A huge Russian attack overnight using at least 60 drones and 90 rockets targeted several Ukrainian regions: Kharkiv, Dnipro, Poltava, Kryvyi Rih, Zaporizhzhia, Khmelnytskyi, Odesa, Lviv &  Ivano-Frankivsk. There are many dead & injured reported. The Dnipro Hydroelectric Power Station took two direct hits from Russian rockets and is on fire. Officials say it’s in critical condition and its return to service unknown. Traffic across the dam has been suspended. In Kharkiv, Ukraine’s second-largest city, the Russians sent 15 ballistic missiles. The eastern city is in total blackout - and water supply disrupted, no city transportation. The Zaporizhzhia Nuclear Power Plant has lost power to one of its lines. Power outages have been reported in Odesa, elsewhere. Energy Minister Herman Halushchenko said the Russian attack targeted the Ukrainian the energy sector and was one of the largest ever. And the head of the Ukrainian grid operator, Volodymyr Kudrytsky, said: “Dozens of grid facilities have been hit. This is on a global scale."


Last’s night massive attack on infrastructure came just a day after another on Kyiv just hours after a visit to the city by US national security adviser Jake Sullivan. More than 25,000 people took shelter in the city’s metro stations while the attack was ongoing, with videos and images shared on social media showing crowds crammed together underground in images reminiscent of the early days of the war. Officials said Russia fired two ballistic missiles and 29 cruise missiles at the Kyiv region - all of which, they said, had been shot down. Tests will confirm exactly what missile types were fired, but a statement from the air force suggests it is possible the ballistic missiles were of North Korean origin. Authorities say about a dozen people were injured from falling debris; there were no reports of any fatalities - CNN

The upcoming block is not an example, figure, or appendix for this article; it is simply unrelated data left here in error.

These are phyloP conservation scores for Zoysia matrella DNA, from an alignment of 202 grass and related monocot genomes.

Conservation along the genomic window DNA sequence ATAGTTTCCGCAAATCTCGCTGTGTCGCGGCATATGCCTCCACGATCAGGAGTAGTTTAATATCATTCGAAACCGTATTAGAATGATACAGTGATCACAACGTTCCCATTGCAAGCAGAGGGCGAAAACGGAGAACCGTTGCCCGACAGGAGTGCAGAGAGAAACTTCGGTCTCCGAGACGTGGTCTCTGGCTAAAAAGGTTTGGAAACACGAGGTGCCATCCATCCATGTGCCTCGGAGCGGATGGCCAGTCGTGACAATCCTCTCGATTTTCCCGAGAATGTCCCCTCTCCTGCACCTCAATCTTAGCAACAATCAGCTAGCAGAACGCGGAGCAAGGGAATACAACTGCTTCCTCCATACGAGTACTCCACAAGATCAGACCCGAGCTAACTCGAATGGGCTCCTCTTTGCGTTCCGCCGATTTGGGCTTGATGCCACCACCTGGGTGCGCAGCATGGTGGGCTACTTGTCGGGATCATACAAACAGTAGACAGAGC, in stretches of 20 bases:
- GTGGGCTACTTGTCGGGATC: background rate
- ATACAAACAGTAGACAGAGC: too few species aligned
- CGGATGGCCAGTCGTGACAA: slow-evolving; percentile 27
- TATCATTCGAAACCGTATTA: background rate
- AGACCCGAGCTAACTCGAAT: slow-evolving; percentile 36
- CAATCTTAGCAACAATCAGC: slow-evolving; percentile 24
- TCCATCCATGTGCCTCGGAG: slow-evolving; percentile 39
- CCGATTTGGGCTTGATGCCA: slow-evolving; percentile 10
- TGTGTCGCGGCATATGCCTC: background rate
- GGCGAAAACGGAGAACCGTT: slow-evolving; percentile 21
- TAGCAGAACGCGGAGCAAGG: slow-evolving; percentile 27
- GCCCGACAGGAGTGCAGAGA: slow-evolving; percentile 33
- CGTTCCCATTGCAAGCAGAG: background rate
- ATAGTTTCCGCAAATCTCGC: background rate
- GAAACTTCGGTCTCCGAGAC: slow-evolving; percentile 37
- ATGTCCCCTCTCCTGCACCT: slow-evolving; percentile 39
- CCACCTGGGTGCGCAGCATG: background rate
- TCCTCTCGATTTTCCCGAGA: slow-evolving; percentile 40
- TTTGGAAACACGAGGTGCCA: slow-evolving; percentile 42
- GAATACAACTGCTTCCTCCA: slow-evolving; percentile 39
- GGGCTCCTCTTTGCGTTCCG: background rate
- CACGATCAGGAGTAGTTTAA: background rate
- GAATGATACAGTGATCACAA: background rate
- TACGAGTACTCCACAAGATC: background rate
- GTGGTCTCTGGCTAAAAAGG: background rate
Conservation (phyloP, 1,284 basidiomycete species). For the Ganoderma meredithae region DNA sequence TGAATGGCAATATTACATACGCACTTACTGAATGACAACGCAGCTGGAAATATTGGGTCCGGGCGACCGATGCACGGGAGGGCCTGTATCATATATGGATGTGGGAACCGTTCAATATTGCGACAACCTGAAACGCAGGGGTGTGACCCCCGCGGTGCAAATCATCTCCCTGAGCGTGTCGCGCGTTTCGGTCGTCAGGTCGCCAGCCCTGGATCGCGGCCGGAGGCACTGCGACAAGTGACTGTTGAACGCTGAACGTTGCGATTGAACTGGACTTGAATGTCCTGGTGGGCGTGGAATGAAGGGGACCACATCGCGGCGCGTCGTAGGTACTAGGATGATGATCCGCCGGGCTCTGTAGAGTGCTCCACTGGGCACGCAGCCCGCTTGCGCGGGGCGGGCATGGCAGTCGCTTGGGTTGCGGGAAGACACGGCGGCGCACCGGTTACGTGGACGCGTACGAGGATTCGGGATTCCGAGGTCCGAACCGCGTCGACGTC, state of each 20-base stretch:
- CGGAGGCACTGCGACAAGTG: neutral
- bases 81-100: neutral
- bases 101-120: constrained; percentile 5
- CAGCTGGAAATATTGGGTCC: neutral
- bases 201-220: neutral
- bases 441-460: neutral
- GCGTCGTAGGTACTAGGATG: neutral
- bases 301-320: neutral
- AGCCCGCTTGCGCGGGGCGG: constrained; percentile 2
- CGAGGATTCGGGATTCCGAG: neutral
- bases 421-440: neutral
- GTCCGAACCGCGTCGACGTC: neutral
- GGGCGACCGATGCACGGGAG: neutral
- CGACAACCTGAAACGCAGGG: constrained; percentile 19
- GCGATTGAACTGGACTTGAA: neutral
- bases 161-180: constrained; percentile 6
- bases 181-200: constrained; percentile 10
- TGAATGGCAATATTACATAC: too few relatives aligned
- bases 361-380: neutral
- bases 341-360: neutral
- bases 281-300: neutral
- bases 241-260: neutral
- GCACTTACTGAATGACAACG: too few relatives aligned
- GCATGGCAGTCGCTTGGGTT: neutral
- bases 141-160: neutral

European Council president, Charles Michel, said European leaders have agreed on a unified statement on the Middle East. “The EU calls for an immediate humanitarian pause leading to a sustainable ceasefire. Full & safe humanitarian access into Gaza is essential to provide the civilian population with life-saving assistance in a catastrophic situation in Gaza,” he said. In the text agreed by the EU’s 27 heads of state and government, the leaders also condemn Hamas “in the strongest possible terms for its brutal and indiscriminate terrorist attacks across Israel on 7 October 2023, recognising Israel’s right to defend itself in line with international law and international humanitarian law, and calling for the immediate release of all hostages without any precondition.” - The Guardian


The Italian government has allocated €500,000 to repair the Transfiguration Cathedral in Odesa, which was damaged by a Russian missile in the summer of 2023. Odesa City Council said that Italy announced aid back in October 2023 and already in December determined the amount of funds to help restore the cathedral. However, the tranche was transferred to UNESCO only recently

The US Department of Justice sued Apple on Thursday, saying its iPhone ecosystem is a monopoly that drove its “astronomical valuation” at the expense of consumers, developers and rival phone makers. Washington has not ruled out breaking up one of the largest companies in the world, with a Justice Department official saying on a briefing call that structural relief was on the table if the U.S. were to win. The lawsuit claims Apple’s anti-competitive practices extend beyond the iPhone and Apple Watch businesses, citing Apple’s advertising, browser, FaceTime and news offerings. “Each step in Apple’s course of conduct built and reinforced the moat around its smartphone monopoly,” according to the suit, filed by the DOJ and 16 attorneys general in New Jersey federal court. Apple shares fell more than 4% during trading Thursday. A breakup of Apple if successful would be one of only a handful of breakups under the Sherman Act. The DOJ has considered using it in other antitrust cases, but has not done so since the breakup of the Bell System in 1982. The Justice Department said in a release that to keep consumers buying iPhones, Apple moved to block cross-platform messaging apps, limited third-party wallet and smartwatch compatibility, and disrupted non-App Store programs and cloud streaming services - CNBC

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